Restaurant Tipping Guidelines

| August 20, 2012

Restaurant tipping suggestionsRestaurant tipping takes practice. A number of variables affect how much you should tip and on what, but the guidelines below will prepare you for any situation. If you need help finding restaurants, Dex can help with that too.

Sit-Down Restaurant

Whether at a fine dining establishment or a family-friendly diner, leave 15 to 20 percent of the pre-tax amount as a tip; pre-tax tipping serves as the norm. Lean toward a larger tip for exceptional service, but never leave less than 10 percent, even if you weren’t thrilled with your server.

Buffet Restaurant

Because you serve yourself the majority of the meal, shaving the tip down to 10 percent is acceptable. Tip higher if you run your server ragged fetching drinks and other items not on the buffet.

Takeout/Counter Service

Opinions vary on whether or not you should tip on takeout from restaurants. For example, Emily Post says no obligation exists on takeout orders but suggests tipping 10 percent on overly complicated ones. Serious Eats blogger Helena Echlin, on the other hand, recommends tipping between a couple of bucks and 10 percent on all takeout orders. Let the situation guide you in most cases. For example, if getting takeout from a restaurant that uses servers to package takeout orders, pulling them away from their tables, tip more than you would a counter person simply handing you a tray.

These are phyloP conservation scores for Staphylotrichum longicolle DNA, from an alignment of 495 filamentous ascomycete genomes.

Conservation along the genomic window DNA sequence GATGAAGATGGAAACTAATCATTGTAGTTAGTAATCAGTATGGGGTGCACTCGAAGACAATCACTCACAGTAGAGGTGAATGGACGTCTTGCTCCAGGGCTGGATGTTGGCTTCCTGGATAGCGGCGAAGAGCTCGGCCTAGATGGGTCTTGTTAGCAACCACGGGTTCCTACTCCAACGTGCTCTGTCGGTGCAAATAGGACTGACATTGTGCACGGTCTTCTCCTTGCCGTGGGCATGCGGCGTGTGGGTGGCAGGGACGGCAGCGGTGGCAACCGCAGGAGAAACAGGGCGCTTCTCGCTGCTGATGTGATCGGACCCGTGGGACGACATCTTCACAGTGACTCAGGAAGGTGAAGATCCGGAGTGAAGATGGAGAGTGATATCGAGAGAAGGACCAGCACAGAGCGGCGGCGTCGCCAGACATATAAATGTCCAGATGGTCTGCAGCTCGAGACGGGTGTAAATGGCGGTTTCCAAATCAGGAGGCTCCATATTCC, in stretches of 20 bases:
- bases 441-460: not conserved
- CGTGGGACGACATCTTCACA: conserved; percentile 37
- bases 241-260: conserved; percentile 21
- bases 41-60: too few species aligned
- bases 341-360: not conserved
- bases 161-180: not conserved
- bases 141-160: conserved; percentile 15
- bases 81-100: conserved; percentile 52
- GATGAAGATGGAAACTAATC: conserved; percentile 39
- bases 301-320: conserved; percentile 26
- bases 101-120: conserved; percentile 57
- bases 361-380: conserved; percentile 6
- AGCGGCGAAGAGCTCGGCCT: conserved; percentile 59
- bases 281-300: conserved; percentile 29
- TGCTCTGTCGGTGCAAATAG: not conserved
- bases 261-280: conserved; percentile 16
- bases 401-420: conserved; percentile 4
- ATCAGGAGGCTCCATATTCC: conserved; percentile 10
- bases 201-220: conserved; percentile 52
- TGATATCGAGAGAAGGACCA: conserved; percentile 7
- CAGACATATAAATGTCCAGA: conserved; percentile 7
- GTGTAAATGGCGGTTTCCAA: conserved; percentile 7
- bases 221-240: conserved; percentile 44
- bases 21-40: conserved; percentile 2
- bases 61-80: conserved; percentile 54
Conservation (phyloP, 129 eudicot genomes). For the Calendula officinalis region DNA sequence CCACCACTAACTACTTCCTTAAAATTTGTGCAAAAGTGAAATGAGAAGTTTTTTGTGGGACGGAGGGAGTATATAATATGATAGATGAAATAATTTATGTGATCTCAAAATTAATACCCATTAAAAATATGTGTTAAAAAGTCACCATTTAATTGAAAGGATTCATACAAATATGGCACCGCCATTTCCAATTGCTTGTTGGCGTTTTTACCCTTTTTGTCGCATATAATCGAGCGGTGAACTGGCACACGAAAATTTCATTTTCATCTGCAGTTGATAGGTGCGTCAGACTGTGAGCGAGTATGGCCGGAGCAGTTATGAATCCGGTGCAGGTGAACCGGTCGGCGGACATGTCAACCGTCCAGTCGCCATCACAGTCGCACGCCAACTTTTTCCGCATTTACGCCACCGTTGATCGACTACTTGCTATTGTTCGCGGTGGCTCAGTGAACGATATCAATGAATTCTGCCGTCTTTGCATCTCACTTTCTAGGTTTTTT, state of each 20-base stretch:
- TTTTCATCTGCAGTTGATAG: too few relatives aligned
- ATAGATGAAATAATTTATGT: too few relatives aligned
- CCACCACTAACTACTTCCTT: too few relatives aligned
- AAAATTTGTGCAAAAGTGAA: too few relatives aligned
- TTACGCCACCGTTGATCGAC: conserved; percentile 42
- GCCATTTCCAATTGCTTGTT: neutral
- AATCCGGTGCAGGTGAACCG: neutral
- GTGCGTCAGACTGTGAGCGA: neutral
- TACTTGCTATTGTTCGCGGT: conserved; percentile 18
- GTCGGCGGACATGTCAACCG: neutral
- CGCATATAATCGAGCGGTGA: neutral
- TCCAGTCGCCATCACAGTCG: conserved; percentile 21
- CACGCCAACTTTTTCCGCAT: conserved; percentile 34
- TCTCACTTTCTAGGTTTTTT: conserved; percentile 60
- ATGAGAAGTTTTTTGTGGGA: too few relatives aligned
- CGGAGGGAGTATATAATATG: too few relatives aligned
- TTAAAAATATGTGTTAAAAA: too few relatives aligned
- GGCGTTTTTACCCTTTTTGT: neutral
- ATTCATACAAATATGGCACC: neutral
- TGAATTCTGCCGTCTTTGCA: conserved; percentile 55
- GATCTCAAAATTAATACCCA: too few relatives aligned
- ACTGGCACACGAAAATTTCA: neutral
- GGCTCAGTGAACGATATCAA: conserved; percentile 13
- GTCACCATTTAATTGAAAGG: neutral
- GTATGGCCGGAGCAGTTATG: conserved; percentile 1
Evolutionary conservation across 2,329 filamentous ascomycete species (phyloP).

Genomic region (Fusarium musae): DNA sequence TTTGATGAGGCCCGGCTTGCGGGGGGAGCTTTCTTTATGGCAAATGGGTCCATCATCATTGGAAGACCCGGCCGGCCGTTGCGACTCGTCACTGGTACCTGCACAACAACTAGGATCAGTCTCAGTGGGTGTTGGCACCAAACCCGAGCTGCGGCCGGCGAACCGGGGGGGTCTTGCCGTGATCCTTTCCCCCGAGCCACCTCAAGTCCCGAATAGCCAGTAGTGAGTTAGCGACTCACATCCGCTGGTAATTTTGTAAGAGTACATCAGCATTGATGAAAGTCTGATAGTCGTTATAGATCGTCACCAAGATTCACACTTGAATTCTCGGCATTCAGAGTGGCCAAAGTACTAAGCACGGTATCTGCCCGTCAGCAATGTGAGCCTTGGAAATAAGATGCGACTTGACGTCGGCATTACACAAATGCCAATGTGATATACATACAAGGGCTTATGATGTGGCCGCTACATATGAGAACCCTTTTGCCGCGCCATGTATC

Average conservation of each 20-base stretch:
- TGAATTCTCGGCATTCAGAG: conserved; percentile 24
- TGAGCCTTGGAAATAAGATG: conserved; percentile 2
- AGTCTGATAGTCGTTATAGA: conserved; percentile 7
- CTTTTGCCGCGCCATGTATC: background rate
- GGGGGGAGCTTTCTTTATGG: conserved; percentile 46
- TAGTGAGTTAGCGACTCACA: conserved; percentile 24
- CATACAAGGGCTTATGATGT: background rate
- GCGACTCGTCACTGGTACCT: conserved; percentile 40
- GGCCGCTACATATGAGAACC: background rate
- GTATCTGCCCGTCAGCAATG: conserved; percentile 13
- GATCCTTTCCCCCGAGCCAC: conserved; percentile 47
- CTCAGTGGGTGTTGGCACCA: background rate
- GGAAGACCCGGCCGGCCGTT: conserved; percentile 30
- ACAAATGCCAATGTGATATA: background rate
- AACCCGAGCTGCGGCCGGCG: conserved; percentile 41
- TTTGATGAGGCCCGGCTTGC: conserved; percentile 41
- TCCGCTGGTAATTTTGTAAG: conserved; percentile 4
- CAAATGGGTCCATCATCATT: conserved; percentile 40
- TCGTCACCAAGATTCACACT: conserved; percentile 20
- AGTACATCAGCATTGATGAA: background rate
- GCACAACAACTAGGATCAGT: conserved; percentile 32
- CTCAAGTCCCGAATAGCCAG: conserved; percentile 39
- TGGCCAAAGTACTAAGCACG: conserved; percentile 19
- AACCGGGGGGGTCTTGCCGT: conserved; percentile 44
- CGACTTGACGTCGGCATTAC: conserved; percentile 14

Food Truck/Cart

Because food trucks are a relatively new phenomenon, tipping guidelines haven’t been clearly established yet. View food trucks as you would takeout or counter orders and tip accordingly. If your food requires special attention or if everything must be wrapped to-go, tip 10 percent.

Delivery

Tip 10 to 15 percent. If your order comes in below $10, tip at least $1. If the driver must park and walk far — for instance, if you live in an apartment complex — consider tipping more, up to 20 percent. Do the same if it’s pouring out and your pizza box arrives dry.

Other tipping considerations to keep in mind:

Just Drinks

If sitting at the bar or at a table in a restaurant’s bar area, tip $1 to $2 per drink if paying as you go or 15 to 20 percent if settling the tab all at once. Tip less than $1 if simply sipping a soda or water while you wait for a table in the main dining room.

Gratuity Included

When you have large parties, typically more than six people, certain restaurants roll the tip, usually 18 to 20 percent, into the bill. Again, this amount of gratuity should be pretax. If the service does not come close to warranting the included tip, speak to a manager. Be ready to give specific examples of where the server fell short, such as not refilling drinks or forgetting to add a dish to the table’s order. But keep in mind, large groups are challenging to serve, and the server typically gets assigned fewer other tables — and so has fewer tips coming his or her way — in order to focus on the large group. Conversely, if the server provided exceptional service, don’t hesitate to tip on top of the gratuity, especially if only 18 percent was included.

Coupons

If you use one of the many deals available today or a coupon to pay for your meal, remember to tip on the amount you would have paid without the discount. Your server does the same amount of work and should be tipped accordingly.

Put these restaurant tipping guidelines into practice whenever and wherever you eat out. Servers remember good tippers and will aim to impress you again. If you need help finding a new restaurant to try, check Dex’s restaurant listings.

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Category: Food & Dining

About the Author ()

Pamela Mitchell spent more than 15 years at daily newspapers such as the Hartford Courant and Houston Chronicle before becoming a full-time freelancer. She now writes about a variety of topics, from dining and entertainment to pets and travel.